In the present case, the contact elements 9 do not extend outward beyond the attaching elements 13 but are located within the extent of the attaching elements 13. However, the thickness of the contact elements 9, viewed perpendicularly in relation to the surface of the chip, is greater than the distance between the surfaces of the chip 1 and carrier 20 in the assembled state. This ensures a good electrical contact, since the contact element is deformed when the chip and carrier are joined together.
FIG. 6e shows the assembled state of the chip 1 and carrier 20. In this case, the attaching elements 13 protrude into corresponding recesses 15 of the carrier and lock the chip 1 in this position.
The production of a further embodiment of a self-adhering chip is represented in FIGS. 7a-e. FIG. 7a firstly shows the production of an auxiliary form 12, for example from a specific polymer compound, which partially covers the contact areas 4.
In a further method step, as shown in FIG. 7b, hook-like attaching elements 15 are created between two oppositely lying auxiliary forms 12. The production of the hook structures takes place, for example, by means of dispensing and a suitable printing technique.
FIG. 7c shows the state of the carrier 20 after the removal of the auxiliary forms 12 by wet etching.
In FIG. 7d, the chip 1 has been positioned over the carrier, the chip 1 having on its lower outer edges protector elements 23, which on the one hand make it easier for the chip to be pressed onto the carrier (they provide a certain guidance) and on the other hand protect the attachment elements 15 from the sharp-edged sides of the chip 1. The elements 23 may likewise be produced from polymer.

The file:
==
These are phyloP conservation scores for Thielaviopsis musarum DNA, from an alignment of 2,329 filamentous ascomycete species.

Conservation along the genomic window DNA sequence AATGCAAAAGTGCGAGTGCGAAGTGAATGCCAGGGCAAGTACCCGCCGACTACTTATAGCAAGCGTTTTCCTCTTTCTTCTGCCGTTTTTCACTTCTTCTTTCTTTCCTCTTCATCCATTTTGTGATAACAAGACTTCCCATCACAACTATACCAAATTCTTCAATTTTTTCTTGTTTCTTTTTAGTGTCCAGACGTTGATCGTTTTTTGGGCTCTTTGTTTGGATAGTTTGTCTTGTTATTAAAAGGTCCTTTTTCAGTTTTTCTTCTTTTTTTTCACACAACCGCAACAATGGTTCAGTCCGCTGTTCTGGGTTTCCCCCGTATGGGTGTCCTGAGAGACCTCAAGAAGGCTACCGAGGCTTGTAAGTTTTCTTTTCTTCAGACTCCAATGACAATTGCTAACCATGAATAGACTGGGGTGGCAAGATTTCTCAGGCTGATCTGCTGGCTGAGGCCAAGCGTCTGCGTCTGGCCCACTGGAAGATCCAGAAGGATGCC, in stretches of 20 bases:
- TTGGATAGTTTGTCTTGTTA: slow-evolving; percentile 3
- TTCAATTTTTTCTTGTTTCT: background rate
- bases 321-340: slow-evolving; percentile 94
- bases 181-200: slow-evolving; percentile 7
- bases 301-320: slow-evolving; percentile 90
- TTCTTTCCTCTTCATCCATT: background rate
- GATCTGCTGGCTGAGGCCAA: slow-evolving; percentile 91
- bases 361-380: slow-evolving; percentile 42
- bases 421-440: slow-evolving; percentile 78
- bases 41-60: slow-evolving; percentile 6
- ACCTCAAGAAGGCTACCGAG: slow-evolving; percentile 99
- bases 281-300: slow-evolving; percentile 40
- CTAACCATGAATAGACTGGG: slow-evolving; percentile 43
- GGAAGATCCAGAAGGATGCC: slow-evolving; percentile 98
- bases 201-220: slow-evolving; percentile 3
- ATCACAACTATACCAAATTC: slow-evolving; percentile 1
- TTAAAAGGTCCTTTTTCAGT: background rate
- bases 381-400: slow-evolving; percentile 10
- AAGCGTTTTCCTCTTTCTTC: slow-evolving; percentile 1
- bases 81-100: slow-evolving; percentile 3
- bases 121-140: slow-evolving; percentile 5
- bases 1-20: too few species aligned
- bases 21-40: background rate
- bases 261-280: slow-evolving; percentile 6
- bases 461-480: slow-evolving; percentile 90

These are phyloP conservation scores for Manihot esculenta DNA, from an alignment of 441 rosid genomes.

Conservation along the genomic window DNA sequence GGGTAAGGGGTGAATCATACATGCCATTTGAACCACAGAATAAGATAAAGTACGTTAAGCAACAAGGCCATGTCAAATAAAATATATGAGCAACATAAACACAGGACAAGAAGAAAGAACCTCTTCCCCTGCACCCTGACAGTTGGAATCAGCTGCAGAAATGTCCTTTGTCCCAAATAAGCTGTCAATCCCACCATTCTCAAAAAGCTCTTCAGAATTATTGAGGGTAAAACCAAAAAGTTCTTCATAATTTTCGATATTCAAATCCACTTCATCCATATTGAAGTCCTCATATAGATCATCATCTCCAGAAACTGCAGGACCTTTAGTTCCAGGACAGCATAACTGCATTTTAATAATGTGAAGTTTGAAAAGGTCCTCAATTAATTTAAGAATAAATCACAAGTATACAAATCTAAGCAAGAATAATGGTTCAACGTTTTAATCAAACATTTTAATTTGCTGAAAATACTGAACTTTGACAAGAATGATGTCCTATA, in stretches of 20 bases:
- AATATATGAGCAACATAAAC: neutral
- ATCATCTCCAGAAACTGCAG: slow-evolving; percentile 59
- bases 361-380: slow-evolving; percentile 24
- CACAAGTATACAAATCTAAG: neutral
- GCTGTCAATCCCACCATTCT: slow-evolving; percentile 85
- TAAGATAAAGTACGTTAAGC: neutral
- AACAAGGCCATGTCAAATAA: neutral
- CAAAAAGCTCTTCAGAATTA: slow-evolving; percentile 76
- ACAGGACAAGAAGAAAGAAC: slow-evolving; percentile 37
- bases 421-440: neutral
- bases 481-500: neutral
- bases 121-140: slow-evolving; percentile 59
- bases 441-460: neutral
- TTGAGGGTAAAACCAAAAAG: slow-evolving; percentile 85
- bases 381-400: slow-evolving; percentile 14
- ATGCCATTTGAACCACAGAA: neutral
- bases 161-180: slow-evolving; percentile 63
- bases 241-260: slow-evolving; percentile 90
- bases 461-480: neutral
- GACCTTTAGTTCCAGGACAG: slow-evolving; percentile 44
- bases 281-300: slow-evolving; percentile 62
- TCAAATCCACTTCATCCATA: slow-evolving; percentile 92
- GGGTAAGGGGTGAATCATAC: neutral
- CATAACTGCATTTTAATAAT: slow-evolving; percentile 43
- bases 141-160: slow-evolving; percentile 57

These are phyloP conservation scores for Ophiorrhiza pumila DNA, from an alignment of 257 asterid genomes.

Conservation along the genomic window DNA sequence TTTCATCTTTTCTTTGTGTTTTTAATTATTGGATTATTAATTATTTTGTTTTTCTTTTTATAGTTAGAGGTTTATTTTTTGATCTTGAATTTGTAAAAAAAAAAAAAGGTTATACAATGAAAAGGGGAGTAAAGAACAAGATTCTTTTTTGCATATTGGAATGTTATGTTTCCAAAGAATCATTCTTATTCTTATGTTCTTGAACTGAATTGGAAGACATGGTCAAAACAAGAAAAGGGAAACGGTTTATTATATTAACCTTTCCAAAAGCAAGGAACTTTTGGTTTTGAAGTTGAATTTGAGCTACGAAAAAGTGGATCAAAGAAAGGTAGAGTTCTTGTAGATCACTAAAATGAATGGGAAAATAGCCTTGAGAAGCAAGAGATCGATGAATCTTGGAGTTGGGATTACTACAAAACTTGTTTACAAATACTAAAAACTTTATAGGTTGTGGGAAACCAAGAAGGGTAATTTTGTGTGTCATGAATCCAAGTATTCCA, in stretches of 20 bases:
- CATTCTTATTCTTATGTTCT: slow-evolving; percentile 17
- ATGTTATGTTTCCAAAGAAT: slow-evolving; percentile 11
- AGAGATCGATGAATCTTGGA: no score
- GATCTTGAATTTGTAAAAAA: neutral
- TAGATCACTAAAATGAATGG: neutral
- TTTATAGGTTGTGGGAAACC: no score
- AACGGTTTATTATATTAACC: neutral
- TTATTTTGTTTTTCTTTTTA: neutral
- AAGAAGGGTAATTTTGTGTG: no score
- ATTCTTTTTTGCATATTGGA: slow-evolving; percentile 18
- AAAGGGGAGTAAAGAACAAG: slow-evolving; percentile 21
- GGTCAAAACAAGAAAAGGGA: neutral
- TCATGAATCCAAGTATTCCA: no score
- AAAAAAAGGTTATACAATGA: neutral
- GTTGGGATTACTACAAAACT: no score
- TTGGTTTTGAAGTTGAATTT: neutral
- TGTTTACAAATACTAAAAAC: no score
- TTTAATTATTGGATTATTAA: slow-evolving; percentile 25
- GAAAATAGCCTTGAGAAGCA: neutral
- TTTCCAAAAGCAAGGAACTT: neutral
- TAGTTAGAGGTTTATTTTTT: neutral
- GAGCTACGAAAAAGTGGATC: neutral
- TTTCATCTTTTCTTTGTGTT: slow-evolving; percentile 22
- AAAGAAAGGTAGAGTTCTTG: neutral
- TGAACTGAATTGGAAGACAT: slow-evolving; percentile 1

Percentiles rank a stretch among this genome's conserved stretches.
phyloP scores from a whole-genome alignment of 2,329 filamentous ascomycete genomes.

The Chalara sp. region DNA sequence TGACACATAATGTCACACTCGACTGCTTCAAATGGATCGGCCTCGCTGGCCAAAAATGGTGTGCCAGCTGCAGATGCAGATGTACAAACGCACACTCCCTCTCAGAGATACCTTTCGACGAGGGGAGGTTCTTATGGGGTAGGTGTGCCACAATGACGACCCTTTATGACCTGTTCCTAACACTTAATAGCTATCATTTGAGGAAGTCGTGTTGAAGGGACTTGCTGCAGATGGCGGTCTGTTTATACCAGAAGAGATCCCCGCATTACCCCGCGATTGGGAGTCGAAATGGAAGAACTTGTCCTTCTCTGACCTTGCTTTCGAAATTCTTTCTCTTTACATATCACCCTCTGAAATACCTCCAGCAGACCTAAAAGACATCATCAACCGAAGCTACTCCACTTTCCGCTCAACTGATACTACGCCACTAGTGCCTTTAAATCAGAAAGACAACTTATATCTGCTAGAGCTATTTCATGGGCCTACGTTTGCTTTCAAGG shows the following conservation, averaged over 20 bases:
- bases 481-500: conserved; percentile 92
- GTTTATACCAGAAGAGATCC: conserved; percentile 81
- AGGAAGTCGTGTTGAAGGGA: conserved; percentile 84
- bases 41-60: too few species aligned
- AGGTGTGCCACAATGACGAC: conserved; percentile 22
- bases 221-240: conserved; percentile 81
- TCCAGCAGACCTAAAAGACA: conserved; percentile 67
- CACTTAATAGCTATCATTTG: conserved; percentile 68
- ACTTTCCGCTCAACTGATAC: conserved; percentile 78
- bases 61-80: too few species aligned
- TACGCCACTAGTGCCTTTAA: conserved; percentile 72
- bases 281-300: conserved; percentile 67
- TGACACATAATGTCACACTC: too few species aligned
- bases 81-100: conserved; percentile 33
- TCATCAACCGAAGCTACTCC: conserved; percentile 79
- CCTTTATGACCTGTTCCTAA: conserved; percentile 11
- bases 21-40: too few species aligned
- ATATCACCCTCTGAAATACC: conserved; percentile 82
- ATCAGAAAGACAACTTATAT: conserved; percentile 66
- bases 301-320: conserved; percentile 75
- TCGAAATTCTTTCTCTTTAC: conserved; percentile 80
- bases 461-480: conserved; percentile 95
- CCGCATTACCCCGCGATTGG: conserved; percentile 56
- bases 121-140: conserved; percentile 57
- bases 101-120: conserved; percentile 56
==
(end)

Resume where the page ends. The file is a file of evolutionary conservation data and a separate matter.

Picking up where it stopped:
FIG. 7e shows the chip 1 in the placed-on state. In this case, it can be seen that the chip has no separate attachment elements in the region between the chip 1 and the carrier 20. Rather, the upper edges 19 of the chip 1 itself serve for locking with the hook portions 22 of the attaching elements 15. In this embodiment of the self-adhering chip, there is in particular no need for method steps for producing separate holding elements.
While preferred embodiments have been illustrated and described in detail in the drawings and foregoing description, the same is to be considered as illustrative and not restrictive in character, it being understood that only the preferred embodiments have been shown and described and that all changes and modifications that come within the spirit of the invention both now or in the future are desired to be protected.
|Cited Patent||Filing date||Publication date||Applicant||Title|
|US5312456 *||Jan 31, 1991||May 17, 1994||Carnegie Mellon University||Micromechanical barb and method for making the same|
|US5411400 *||Mar 14, 1994||May 2, 1995||Motorola, Inc.||Interconnect system for a semiconductor chip and a substrate|
|US5557504||Jun 21, 1995||Sep 17, 1996||Sgs-Thomson Microelectronics, Inc.||Surface mountable integrated circuit package with detachable module|
|US5724728||Nov 3, 1995||Mar 10, 1998||Sgs-Thomson Microelectronics, Inc.||Method of mounting an integrated circuit to a mounting surface|
|US6332267 *||Oct 20, 2000||Dec 25, 2001||International Business Machines Corporation||Process of manufacturing a removably interlockable assembly|